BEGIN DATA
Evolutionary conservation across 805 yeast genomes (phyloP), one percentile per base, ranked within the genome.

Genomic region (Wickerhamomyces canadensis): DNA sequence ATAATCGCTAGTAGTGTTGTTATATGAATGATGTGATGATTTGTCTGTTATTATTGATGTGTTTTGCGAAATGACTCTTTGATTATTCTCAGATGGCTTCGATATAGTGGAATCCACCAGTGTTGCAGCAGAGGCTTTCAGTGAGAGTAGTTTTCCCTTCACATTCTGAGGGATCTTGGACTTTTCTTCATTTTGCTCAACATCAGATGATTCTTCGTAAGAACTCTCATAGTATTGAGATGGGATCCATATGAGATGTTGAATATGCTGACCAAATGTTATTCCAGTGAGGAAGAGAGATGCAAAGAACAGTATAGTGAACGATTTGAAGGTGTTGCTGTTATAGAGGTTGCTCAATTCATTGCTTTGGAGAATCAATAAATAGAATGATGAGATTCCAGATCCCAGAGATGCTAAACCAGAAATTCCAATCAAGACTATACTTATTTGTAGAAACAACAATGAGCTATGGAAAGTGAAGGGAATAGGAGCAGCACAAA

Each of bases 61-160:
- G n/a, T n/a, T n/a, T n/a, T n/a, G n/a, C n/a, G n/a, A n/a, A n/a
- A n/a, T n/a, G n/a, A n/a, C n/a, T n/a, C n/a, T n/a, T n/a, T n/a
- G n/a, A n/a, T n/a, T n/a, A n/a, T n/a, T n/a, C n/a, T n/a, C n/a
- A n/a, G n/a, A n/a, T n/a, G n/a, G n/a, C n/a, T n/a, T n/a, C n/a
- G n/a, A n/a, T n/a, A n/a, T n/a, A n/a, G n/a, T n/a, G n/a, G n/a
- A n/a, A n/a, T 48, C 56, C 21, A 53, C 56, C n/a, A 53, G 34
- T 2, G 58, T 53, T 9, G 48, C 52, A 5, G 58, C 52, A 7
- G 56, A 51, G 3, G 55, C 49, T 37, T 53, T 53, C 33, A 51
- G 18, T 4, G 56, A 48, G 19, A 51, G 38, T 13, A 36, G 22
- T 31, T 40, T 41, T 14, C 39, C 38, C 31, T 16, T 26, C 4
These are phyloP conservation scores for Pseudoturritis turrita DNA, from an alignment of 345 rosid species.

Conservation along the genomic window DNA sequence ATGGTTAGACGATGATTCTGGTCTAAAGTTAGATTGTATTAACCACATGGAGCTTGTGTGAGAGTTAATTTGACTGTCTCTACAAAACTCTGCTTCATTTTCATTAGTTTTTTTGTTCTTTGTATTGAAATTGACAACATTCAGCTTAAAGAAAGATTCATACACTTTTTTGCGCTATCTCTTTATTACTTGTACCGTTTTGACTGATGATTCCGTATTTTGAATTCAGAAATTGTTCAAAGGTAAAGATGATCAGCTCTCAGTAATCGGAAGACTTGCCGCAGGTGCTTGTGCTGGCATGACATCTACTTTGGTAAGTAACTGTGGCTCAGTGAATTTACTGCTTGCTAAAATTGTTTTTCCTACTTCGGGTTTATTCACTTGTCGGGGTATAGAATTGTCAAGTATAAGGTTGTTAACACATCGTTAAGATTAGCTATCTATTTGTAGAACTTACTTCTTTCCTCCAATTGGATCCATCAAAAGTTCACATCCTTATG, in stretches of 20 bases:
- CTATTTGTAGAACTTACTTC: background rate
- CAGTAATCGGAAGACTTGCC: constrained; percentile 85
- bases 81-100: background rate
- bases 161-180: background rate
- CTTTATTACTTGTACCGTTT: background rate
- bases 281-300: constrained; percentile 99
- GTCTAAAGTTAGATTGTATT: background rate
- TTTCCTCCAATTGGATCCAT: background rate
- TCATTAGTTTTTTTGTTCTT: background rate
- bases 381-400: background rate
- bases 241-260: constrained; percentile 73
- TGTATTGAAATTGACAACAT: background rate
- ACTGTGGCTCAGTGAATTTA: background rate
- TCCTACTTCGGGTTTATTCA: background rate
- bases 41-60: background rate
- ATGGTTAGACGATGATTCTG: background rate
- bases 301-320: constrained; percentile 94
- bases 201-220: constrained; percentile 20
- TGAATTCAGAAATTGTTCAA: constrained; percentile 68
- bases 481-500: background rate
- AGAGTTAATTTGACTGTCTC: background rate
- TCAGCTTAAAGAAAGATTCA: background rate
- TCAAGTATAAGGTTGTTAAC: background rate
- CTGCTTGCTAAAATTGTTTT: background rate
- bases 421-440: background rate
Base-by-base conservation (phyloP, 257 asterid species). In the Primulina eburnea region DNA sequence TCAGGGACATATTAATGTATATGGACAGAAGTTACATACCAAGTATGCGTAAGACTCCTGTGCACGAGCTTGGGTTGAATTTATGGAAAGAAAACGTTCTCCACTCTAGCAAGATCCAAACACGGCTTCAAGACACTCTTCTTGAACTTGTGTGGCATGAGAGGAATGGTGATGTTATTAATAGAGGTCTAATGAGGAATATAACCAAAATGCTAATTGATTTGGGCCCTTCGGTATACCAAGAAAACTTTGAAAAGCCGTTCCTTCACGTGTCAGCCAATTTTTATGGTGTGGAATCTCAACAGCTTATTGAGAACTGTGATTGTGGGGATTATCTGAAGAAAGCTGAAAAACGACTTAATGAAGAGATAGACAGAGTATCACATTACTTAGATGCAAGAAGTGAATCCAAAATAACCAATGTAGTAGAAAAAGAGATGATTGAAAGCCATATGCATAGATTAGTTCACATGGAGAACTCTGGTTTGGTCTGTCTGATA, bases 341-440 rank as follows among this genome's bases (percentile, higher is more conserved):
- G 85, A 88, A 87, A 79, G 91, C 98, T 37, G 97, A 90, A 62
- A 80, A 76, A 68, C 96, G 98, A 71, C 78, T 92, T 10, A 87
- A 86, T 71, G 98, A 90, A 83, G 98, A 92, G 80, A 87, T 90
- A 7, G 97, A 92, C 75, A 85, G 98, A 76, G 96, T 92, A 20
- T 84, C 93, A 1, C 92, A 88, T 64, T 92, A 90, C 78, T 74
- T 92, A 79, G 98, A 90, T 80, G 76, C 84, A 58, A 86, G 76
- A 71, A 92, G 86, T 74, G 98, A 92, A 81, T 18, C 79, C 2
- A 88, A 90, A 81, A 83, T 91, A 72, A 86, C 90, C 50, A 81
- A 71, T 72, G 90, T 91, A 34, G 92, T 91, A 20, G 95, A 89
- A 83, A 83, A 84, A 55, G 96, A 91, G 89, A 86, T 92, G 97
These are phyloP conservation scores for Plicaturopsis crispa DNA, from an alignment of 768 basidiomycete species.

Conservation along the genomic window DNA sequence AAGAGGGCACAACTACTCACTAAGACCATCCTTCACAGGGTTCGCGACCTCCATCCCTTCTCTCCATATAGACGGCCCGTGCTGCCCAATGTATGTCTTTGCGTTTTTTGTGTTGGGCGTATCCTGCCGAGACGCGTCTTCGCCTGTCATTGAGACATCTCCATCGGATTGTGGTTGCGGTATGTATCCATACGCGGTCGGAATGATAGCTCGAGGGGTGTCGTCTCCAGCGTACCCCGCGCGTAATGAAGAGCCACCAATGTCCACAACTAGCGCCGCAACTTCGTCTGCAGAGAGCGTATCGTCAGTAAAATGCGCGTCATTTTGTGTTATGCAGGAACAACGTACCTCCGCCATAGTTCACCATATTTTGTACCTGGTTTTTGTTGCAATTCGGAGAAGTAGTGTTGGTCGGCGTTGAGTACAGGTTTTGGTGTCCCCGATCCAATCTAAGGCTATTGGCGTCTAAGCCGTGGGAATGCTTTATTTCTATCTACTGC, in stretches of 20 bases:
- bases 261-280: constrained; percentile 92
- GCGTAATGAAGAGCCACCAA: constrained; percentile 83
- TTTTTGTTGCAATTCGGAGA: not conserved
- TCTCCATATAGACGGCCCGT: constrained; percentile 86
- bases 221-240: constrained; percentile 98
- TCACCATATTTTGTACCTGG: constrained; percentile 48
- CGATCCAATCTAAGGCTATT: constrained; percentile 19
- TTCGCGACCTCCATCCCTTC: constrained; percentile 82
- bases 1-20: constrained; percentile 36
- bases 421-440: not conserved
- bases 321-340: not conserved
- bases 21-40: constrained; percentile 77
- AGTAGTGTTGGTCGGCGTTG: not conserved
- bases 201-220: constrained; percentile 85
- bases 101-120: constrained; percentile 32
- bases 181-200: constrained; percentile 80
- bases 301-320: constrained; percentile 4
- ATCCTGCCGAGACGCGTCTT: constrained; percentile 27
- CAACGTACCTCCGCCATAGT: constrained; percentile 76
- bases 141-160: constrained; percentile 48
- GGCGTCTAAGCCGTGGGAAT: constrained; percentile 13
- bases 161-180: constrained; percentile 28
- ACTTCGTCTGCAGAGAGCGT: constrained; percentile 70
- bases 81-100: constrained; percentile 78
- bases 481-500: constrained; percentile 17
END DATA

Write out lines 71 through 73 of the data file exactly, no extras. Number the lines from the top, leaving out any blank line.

- ATCCTGCCGAGACGCGTCTT: constrained; percentile 27
- CAACGTACCTCCGCCATAGT: constrained; percentile 76
- bases 141-160: constrained; percentile 48